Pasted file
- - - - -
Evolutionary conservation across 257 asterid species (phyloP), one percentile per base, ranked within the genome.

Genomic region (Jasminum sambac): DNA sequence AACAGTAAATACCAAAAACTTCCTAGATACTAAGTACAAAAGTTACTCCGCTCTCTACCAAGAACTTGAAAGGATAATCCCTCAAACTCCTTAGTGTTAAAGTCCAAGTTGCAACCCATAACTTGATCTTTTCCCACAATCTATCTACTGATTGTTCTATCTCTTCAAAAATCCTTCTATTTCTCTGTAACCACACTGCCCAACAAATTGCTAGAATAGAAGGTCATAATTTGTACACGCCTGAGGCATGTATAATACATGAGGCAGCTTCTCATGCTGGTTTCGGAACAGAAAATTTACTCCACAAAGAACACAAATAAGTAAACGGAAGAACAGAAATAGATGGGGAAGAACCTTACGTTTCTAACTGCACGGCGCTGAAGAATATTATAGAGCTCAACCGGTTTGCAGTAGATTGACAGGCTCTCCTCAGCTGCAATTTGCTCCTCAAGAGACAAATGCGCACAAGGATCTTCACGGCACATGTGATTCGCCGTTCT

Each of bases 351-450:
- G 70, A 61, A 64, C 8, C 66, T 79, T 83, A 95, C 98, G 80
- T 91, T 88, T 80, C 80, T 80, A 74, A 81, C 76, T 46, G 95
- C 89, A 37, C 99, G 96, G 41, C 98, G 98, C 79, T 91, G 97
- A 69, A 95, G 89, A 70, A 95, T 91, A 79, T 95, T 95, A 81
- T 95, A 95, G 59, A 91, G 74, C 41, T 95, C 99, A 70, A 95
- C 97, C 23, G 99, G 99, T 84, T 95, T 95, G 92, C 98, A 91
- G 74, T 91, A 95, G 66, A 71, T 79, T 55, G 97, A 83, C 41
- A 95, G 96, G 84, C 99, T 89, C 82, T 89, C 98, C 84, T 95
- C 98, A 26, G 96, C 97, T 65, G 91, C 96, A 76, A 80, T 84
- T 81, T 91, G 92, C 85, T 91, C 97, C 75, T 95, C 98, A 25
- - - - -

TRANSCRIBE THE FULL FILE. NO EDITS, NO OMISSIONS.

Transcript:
Evolutionary conservation across 257 asterid species (phyloP), one percentile per base, ranked within the genome.

Genomic region (Jasminum sambac): DNA sequence AACAGTAAATACCAAAAACTTCCTAGATACTAAGTACAAAAGTTACTCCGCTCTCTACCAAGAACTTGAAAGGATAATCCCTCAAACTCCTTAGTGTTAAAGTCCAAGTTGCAACCCATAACTTGATCTTTTCCCACAATCTATCTACTGATTGTTCTATCTCTTCAAAAATCCTTCTATTTCTCTGTAACCACACTGCCCAACAAATTGCTAGAATAGAAGGTCATAATTTGTACACGCCTGAGGCATGTATAATACATGAGGCAGCTTCTCATGCTGGTTTCGGAACAGAAAATTTACTCCACAAAGAACACAAATAAGTAAACGGAAGAACAGAAATAGATGGGGAAGAACCTTACGTTTCTAACTGCACGGCGCTGAAGAATATTATAGAGCTCAACCGGTTTGCAGTAGATTGACAGGCTCTCCTCAGCTGCAATTTGCTCCTCAAGAGACAAATGCGCACAAGGATCTTCACGGCACATGTGATTCGCCGTTCT

Each of bases 351-450:
- G 70, A 61, A 64, C 8, C 66, T 79, T 83, A 95, C 98, G 80
- T 91, T 88, T 80, C 80, T 80, A 74, A 81, C 76, T 46, G 95
- C 89, A 37, C 99, G 96, G 41, C 98, G 98, C 79, T 91, G 97
- A 69, A 95, G 89, A 70, A 95, T 91, A 79, T 95, T 95, A 81
- T 95, A 95, G 59, A 91, G 74, C 41, T 95, C 99, A 70, A 95
- C 97, C 23, G 99, G 99, T 84, T 95, T 95, G 92, C 98, A 91
- G 74, T 91, A 95, G 66, A 71, T 79, T 55, G 97, A 83, C 41
- A 95, G 96, G 84, C 99, T 89, C 82, T 89, C 98, C 84, T 95
- C 98, A 26, G 96, C 97, T 65, G 91, C 96, A 76, A 80, T 84
- T 81, T 91, G 92, C 85, T 91, C 97, C 75, T 95, C 98, A 25